1.) Weight of the Bat

There are many sizing charts available on the internet that will let you make a rough guess on the bat weight you can go for based on your weight. But nevertheless your best bet would be to go the store and check out the bat for yourself before making the buy. Here is a simple exercise you can try:

1.) Hold the bat with your dominant hand

2.) Now let the bat hang by your fingers.

3.) Try making your hand straight by stretching forward

4.) Once you are in this posture, lift the bat with your fingers and wrist alone

5.) Repeat this same exercise another five to six times

If you are not able to lift the baseball bat without bending your elbow, then the bat weight is a high. Try going for a

lighter bat and trying the same exercise until you are comfortably able to left the bat without bending the elbow.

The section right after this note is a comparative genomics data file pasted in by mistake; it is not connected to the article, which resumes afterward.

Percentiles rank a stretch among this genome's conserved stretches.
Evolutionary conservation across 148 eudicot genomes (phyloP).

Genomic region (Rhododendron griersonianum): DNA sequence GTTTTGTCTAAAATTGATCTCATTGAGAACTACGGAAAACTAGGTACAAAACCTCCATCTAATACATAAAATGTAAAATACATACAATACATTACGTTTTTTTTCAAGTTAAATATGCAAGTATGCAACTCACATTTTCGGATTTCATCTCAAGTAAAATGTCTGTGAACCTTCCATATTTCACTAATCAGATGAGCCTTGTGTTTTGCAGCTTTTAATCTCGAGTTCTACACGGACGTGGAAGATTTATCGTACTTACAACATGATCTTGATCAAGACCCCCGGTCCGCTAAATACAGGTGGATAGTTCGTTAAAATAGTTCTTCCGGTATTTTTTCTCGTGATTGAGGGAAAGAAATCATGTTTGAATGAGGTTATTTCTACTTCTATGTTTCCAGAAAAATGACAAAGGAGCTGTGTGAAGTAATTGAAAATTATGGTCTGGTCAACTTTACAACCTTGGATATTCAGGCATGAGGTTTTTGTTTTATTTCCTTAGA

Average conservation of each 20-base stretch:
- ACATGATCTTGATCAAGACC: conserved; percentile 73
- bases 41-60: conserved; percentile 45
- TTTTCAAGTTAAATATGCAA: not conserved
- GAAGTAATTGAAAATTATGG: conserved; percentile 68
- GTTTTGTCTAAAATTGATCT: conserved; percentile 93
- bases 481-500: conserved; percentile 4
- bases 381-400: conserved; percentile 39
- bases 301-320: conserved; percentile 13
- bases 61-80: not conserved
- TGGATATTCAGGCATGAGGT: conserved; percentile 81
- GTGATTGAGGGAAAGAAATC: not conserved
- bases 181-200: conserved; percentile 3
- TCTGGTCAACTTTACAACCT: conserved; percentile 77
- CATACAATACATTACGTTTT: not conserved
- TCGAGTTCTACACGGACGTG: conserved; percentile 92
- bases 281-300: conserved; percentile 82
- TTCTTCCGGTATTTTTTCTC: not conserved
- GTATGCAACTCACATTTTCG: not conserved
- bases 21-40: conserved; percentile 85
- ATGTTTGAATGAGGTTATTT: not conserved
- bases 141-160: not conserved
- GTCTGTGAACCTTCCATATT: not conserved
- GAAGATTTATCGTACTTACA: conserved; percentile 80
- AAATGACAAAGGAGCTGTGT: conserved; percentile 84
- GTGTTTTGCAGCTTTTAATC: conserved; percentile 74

2.) Length of the Bat

The lenght of the bat varies in accordance with the height of the player. Taller players should go for a longer bat and vise versa. Here are some rough guidelines:

If your height lies between 5 to 5.6 feet, go for a a 32 inch bat. Players whose height varies between 5.6 to 6 feet can go for a 33 inch bat. If you are taller than 6 feet go for a 34 inch bat.

3.) Bat Cost

The price of baseball bats may vary anywhere between $25 to $300. Always remember that expensive bats do not guarantee homeruns. Infact more expensive bats that come with carbon fillers may be prone to denting. So if you are looking for a bat mainly for training purpose, go for cheaper bats that do not have the frills. If you are just a recreational baseball player then you need to worry about going expensive at all. Just get a bat which meets your height and weight needs. You can also try buying your bat from closeout stores that offer cheap bats.

4.) League rules

Finally be aware of the league rules. You don't want to end up buying a bat that your league does not approve.

The following may be a few considerations

a.) The make of bat, wood or metal

b.) The barrel size of the bat

c.) The bat weight to length ratio